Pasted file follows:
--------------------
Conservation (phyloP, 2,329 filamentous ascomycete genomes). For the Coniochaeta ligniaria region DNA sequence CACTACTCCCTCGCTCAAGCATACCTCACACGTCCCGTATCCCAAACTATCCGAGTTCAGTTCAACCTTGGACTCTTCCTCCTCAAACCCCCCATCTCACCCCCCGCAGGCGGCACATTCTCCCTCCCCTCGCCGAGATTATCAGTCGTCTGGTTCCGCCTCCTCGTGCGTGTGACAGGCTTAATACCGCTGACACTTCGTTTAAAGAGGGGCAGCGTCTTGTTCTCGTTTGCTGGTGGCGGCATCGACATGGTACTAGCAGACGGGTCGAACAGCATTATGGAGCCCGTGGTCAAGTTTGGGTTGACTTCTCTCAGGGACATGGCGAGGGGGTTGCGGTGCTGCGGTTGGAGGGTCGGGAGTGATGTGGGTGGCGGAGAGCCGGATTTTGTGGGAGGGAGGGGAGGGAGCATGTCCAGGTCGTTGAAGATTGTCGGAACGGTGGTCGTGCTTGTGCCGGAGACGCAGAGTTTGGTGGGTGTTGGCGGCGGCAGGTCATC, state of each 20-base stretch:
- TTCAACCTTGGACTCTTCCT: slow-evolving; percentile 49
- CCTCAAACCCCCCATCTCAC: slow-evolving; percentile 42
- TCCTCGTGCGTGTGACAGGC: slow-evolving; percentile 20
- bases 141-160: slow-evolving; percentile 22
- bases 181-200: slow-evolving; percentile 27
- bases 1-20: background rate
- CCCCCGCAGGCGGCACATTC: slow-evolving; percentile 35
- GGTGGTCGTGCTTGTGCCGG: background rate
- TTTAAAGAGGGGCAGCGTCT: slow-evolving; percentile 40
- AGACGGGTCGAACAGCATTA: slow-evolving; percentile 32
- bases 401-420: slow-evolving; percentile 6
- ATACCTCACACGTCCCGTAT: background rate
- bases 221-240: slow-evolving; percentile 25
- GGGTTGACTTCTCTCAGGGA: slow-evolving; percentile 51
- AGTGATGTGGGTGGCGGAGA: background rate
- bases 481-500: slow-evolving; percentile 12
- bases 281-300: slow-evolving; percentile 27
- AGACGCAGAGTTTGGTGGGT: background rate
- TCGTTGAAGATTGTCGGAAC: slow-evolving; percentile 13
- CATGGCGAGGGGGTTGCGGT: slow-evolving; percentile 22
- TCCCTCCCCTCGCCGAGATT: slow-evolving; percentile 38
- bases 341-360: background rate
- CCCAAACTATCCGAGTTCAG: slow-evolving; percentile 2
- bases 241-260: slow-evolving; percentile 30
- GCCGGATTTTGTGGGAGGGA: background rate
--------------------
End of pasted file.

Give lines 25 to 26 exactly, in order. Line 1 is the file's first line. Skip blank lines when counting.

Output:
- bases 241-260: slow-evolving; percentile 30
- GCCGGATTTTGTGGGAGGGA: background rate